Down Goes San Francisco!

  • 12 months ago
  • Blog

Commercial Real Estate (CRE). Keeping a list of the various struggles in CRE today. As they say, location location location. San Francisco has a problem right now but there are other locations as well.

This week, Westfield and Brookfield Properties announced they had stopped making payments on a $558mn loan secured against San Francisco’s sprawling downtown mall that they have owned since 2002, and would surrender the premises to its lenders.

Days earlier, New York-listed Park Hotels & Resorts said it expected to hand over ownership of two of its prime San Francisco hotels — the Hilton Union Square and Parc 55 — after it stopped making payments on a $725mn loan. The hotels were valued at more than $1.5bn when the loan was issued in 2016, suggesting that its owners believe their value has more than halved.

The defaults could trigger a fire sale of commercial property in the city, as lenders rush to offload assets at significant discounts to reduce their exposure and protect bondholders.

In San Francisco’s financial district, some office towers have changed hands in recent months for a quarter of the price they were marketed at three years ago. WeWork defaulted on a $240mn loan for its tower on 600 California Street in April. Elsewhere downtown, Elon Musk’s Twitter stopped paying its rent in November, forcing its landlord to default on a $400mn loan.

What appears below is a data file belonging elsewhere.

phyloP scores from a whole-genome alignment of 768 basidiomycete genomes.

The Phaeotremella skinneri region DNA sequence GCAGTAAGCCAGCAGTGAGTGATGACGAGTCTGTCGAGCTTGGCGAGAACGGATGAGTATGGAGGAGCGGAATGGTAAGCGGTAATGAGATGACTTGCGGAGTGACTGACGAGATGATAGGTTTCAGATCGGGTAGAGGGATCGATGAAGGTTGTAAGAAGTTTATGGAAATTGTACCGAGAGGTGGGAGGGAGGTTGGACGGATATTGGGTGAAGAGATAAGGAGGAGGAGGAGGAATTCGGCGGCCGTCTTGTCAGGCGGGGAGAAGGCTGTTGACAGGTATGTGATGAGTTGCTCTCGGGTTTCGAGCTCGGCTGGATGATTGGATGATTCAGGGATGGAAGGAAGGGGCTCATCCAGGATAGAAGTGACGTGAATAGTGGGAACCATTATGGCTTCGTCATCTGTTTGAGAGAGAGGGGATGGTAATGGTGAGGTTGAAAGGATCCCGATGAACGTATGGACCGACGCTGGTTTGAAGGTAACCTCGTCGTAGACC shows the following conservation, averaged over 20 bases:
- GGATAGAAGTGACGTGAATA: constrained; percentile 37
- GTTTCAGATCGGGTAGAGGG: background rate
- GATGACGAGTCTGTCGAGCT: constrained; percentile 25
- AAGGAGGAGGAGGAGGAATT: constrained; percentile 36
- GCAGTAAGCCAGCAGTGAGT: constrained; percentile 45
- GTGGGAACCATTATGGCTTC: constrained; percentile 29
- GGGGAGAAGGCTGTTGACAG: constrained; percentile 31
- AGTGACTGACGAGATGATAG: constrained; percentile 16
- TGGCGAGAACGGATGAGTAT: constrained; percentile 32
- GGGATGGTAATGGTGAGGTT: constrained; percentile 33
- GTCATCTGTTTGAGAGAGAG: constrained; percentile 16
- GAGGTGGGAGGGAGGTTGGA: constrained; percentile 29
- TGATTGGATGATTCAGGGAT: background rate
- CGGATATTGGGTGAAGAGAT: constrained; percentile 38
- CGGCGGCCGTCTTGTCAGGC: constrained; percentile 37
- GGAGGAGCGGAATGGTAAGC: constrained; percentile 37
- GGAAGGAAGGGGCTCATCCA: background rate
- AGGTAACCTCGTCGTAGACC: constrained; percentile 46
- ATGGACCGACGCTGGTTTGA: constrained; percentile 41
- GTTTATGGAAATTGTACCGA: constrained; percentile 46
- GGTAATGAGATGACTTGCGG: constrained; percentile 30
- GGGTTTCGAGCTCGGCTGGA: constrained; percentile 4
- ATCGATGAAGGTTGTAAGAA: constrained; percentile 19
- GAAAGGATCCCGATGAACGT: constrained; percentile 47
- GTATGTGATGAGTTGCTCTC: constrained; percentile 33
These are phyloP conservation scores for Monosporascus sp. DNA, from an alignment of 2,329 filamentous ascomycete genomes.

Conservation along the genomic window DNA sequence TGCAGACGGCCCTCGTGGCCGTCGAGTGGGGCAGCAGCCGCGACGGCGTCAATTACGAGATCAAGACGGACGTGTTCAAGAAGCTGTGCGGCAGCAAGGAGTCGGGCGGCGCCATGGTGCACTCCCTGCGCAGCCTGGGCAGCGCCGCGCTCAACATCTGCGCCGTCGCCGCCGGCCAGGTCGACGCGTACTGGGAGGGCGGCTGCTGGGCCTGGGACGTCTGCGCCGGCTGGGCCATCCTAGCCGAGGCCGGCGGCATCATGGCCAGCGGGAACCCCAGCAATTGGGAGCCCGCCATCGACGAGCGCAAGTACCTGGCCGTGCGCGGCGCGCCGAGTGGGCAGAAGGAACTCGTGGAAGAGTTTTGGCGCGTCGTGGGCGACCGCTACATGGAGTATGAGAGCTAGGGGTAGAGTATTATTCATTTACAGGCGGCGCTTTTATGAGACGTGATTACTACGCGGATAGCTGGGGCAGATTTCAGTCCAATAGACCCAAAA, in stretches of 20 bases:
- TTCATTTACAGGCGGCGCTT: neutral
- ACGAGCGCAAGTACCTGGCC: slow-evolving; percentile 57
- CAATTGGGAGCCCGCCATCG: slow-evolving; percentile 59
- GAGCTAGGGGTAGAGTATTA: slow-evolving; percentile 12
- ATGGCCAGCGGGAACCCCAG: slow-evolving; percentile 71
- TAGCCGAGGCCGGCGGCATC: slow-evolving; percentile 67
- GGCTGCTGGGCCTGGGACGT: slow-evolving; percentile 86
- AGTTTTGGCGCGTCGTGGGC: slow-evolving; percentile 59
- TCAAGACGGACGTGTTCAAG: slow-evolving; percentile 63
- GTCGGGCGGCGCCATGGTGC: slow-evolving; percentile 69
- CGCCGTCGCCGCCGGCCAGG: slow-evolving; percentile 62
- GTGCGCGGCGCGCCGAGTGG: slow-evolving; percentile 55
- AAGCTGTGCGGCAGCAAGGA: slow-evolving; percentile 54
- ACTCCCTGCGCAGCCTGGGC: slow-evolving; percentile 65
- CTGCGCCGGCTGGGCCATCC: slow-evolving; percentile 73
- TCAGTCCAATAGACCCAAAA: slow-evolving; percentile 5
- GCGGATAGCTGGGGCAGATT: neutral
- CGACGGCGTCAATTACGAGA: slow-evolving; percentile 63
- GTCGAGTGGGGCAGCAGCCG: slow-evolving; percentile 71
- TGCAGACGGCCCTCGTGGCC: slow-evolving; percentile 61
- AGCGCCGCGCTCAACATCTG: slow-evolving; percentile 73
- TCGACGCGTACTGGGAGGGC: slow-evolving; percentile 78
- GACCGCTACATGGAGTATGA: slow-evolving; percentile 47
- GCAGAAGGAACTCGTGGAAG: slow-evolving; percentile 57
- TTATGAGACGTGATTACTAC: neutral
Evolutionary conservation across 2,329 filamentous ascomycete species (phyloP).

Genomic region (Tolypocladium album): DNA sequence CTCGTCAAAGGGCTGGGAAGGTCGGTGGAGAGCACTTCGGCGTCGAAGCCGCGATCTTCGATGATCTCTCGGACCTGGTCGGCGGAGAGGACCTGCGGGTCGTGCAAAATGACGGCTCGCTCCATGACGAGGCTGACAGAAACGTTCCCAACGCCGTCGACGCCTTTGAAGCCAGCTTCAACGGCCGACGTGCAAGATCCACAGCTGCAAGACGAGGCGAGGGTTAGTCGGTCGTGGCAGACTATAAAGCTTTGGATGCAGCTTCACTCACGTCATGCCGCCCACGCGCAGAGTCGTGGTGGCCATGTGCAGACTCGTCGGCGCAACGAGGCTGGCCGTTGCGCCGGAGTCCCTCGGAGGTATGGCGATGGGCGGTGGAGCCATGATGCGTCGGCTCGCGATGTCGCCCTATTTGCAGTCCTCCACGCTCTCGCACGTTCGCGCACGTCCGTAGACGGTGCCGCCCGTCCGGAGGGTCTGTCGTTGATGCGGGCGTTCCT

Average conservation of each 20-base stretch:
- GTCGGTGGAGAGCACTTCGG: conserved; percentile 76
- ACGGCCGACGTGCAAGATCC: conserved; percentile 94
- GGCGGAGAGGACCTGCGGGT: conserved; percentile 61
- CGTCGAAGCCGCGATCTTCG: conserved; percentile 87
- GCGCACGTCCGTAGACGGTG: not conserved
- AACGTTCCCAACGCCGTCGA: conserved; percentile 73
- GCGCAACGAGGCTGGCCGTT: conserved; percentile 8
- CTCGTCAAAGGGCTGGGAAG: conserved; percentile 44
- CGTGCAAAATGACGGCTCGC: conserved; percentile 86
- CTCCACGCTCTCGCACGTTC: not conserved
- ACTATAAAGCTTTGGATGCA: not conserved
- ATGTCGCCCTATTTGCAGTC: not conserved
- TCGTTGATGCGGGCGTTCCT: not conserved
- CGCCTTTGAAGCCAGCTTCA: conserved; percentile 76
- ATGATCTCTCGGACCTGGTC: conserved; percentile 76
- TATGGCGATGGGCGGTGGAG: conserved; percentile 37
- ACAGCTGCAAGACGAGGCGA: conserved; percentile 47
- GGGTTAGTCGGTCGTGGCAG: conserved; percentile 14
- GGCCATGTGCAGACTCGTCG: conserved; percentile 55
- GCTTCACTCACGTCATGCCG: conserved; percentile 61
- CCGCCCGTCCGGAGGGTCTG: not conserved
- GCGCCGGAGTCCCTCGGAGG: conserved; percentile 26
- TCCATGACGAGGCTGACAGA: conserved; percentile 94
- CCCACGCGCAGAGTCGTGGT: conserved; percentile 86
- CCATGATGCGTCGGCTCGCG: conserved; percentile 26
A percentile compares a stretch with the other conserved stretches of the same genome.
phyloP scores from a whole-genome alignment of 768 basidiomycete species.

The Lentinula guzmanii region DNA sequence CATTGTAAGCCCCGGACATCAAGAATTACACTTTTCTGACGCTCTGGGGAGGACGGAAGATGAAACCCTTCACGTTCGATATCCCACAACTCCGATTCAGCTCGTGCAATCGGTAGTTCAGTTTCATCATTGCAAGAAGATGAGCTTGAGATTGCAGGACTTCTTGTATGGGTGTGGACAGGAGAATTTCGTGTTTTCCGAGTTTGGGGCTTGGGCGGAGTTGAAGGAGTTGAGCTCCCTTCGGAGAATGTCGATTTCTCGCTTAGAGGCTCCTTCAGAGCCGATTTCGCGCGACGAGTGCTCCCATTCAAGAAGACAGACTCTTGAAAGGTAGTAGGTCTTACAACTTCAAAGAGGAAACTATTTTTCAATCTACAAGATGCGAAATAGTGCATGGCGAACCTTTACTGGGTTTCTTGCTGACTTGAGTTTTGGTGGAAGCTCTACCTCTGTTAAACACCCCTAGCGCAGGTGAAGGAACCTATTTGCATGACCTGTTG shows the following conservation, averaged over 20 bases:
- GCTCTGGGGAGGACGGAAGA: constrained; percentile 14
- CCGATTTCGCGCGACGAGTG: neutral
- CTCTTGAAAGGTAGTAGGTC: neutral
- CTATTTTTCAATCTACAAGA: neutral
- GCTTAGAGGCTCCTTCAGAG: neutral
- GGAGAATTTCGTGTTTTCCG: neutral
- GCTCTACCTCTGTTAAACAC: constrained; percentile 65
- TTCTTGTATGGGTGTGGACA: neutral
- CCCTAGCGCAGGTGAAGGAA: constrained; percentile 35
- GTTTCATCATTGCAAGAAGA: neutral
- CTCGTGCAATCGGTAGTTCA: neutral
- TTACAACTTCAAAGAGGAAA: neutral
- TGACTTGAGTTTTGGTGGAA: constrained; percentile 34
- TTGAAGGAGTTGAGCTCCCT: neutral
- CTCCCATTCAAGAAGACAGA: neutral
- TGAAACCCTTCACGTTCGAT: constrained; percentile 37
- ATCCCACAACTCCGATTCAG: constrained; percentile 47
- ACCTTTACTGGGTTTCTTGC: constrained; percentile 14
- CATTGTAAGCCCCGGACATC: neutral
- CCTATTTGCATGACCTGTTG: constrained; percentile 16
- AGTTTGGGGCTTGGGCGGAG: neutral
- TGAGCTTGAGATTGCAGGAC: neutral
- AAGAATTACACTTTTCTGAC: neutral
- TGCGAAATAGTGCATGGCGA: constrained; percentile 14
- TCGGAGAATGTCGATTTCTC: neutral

Data from Moody’s, the rating agency, showed that 50 per cent of CMBS office loans that mature in 2024 are at risk of delinquency.

It is clear the assets won’t be worth more than the debt balances even if they put in more cash so [landlords will] ask themselves, am I better off just handing the asset back to the lender?

Office vacancies have risen to 30 per cent in San Francisco, the highest of any big US city. Hotels in San Francisco have also been particularly hard hit. The city has an average daily room rate of $207, which is below 2019 levels — one of just two large US cities where rates have not increased.

Club Quarters, a business hotel owned by Blackstone Group, has been delinquent on a $274mn loan since 2020. The Huntington Hotel, a historic luxury hotel in Nob Hill, defaulted on a $56mn loan originated by Deutsche Bank last year and was then later sold at a foreclosure auction for about half the size of the loan.

More than 20 other San Francisco hotels have CMBS loans that mature in the next two years so the down cycle in San Francisco still has legs.

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